Editorial: Journalism matters, especially locally
“Journalism matters. Now more than ever,” is the theme of this year’s National Newspaper Week, Oct. 7-13. Indeed, there’s always been a great need for news – so people can make decisions, learn of changes as well as threats, and to become involved and entertained.
Let’s add one more word: community.
Without the newspaper telling the day’s stories with real journalism, facts, balance and honesty, we would not know about situations involving water, roads, developments, schools, taxes, or Supreme Court nominations … as well as the “chicken dinner” items such as your neighbor’s recipes or their achievements (or plights). It also is where we celebrate your milestones and news.
As we told you this summer, The Daily Courier and its sister publications publish an average of 100 local stories per week. Along with news reports, our newsroom teams post about 350 additional information items each week on the newspaper’s websites, such as dCourier.com. These include community happenings, letters to the editor, announcements, videos, photographs, and more.
We share a lot of stories about our communities – even our own, and take pride in what we do each day. The work that goes into gathering, fact-checking and publishing those stories is of great importance to us, and we strive to make them interesting and useful for the people who live here.
We hear a lot these days about what’s not real — so-called fake news and alternative facts and the non-stop stream of internet-based noise, disruptions and misinformation.
Yet, the job of newspapers has never been more challenging.
Years ago, newspaper circulation grew faster than the country’s population. But since the 1980s, newspaper circulation went on a steady decline.
At the same time, newspapers remain the top choice for people seeking reliable information. More than half of all Americans subscribe or pay for newspapers or access to their websites. Get this: America’s newspaper audience exceeds today’s TV news watchers. Less than 5 percent of this audience tune into FOX, CNN or MSNBC, according to a National Newspaper Association survey.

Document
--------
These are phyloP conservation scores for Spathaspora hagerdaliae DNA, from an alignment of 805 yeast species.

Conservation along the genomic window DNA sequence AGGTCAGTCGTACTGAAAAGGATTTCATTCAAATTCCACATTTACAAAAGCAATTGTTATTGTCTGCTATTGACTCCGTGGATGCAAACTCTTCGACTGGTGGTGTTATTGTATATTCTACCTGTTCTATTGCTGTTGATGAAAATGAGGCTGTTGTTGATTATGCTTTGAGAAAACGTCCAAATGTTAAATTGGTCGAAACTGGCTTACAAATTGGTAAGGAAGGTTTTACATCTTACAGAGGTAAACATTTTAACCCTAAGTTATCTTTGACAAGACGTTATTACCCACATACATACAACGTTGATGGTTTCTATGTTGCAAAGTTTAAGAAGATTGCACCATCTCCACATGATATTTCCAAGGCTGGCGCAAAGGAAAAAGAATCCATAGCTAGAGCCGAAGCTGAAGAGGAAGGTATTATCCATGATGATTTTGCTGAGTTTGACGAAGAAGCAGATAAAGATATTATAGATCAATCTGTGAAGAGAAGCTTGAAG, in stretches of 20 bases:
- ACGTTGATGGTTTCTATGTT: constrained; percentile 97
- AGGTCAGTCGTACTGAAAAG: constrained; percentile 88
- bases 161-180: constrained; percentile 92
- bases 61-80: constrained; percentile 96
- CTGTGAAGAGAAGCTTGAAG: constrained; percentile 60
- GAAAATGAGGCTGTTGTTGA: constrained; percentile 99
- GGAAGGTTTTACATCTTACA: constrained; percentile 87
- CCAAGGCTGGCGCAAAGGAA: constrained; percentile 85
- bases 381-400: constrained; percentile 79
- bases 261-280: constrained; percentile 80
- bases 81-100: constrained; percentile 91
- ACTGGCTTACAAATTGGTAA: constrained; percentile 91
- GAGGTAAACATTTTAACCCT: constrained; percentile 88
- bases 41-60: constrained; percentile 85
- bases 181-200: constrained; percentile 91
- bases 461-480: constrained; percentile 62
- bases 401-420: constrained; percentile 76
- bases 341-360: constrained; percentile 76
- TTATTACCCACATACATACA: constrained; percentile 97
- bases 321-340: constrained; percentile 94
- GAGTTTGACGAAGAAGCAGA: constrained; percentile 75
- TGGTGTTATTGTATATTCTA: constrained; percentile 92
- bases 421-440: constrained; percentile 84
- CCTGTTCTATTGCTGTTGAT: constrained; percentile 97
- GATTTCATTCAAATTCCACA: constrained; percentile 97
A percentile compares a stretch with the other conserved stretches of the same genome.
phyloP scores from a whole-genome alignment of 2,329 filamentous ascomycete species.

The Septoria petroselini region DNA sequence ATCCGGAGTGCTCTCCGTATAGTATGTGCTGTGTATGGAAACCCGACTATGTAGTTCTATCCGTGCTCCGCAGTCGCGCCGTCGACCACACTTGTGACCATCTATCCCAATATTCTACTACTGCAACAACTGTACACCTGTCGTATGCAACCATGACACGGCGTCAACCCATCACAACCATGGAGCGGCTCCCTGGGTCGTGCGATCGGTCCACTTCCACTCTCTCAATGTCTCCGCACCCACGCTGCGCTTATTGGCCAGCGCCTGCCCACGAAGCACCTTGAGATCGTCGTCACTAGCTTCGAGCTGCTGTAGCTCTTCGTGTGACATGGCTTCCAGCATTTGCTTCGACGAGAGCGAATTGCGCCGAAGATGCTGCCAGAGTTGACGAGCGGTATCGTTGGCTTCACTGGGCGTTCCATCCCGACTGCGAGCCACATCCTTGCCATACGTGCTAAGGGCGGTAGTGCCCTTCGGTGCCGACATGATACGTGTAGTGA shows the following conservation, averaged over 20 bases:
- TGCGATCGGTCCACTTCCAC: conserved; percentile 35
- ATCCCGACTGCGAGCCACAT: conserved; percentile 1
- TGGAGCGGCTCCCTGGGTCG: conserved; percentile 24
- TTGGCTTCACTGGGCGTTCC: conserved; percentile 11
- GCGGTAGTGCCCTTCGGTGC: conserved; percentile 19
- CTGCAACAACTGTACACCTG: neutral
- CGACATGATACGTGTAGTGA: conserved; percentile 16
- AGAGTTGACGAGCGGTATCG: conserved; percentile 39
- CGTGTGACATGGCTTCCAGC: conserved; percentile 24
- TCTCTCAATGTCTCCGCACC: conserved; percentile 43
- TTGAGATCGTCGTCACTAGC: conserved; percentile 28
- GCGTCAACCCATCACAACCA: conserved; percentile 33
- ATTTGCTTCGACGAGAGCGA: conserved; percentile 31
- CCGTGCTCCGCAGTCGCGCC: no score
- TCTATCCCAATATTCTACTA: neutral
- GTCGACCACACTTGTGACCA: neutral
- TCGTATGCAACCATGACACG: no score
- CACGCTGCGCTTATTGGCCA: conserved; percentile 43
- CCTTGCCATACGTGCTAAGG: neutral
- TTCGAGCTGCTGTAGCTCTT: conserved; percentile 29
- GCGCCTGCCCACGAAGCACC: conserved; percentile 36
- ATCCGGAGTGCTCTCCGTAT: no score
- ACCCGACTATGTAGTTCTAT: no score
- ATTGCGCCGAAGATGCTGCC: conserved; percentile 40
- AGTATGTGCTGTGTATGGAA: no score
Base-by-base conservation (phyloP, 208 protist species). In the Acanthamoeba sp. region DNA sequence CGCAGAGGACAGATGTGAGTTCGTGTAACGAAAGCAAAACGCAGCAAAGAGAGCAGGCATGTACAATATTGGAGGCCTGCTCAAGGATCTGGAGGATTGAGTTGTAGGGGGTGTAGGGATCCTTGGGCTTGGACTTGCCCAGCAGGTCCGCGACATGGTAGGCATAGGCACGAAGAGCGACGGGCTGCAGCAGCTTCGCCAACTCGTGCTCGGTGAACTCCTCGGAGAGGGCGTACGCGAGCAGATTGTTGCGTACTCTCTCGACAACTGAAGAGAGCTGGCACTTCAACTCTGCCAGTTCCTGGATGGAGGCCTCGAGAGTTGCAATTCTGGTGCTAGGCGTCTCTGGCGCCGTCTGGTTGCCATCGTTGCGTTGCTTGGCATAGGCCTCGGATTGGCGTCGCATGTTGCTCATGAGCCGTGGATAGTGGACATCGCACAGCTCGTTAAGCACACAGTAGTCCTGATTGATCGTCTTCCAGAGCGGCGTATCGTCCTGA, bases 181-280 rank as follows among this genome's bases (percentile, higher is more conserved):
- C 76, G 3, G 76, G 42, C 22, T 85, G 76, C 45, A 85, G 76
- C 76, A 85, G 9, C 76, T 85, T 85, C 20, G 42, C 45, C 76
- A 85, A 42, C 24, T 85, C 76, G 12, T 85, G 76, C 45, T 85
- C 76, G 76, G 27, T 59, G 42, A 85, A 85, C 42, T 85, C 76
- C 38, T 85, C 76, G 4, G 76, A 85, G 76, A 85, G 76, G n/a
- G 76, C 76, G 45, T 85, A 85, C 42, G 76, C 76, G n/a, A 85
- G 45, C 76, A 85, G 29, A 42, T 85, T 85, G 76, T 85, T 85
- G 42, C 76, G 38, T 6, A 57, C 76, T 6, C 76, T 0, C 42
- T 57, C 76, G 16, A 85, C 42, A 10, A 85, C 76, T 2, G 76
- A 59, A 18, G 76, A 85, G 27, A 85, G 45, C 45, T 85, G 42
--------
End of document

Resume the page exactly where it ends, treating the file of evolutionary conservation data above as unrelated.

Sadly, we use Facebook for faceless conversations, and we won’t accept that social media is very often anti-social. No amount of tweets will protect the public’s right to know or watchdog our government – which we do.
What is in our future? Cars will soon drive themselves and keyboards may disappear from computers and offices. All news may be delivered to our phones or even via brain implants. Who knows?
The term “newspaper” may soon define something that has nothing to do with ink or paper, just like Xerox used to mean making copies or an iron horse was actually a train. Newspaper may become a misnomer the way “service station,” “ice box” or “tin foil” all refer to vanishing artifacts.
The real matter here is not so much keeping newspapers real; rather it is keeping journalism real. Newspapers were born in times before electricity and telegraphs. Newspapers have witnessed and experienced changing realities, including the founding of this nation, world wars, space travel, personal computers, and next, robots and artificial intelligence.
Whatever reality that newspapers next face and keep news alive will require readers who understand that quality journalism matters, especially locally.
Editor’s Note – This week we celebrate National Newspaper Week, Oct. 7-13; watch for more opinions, columns and stories.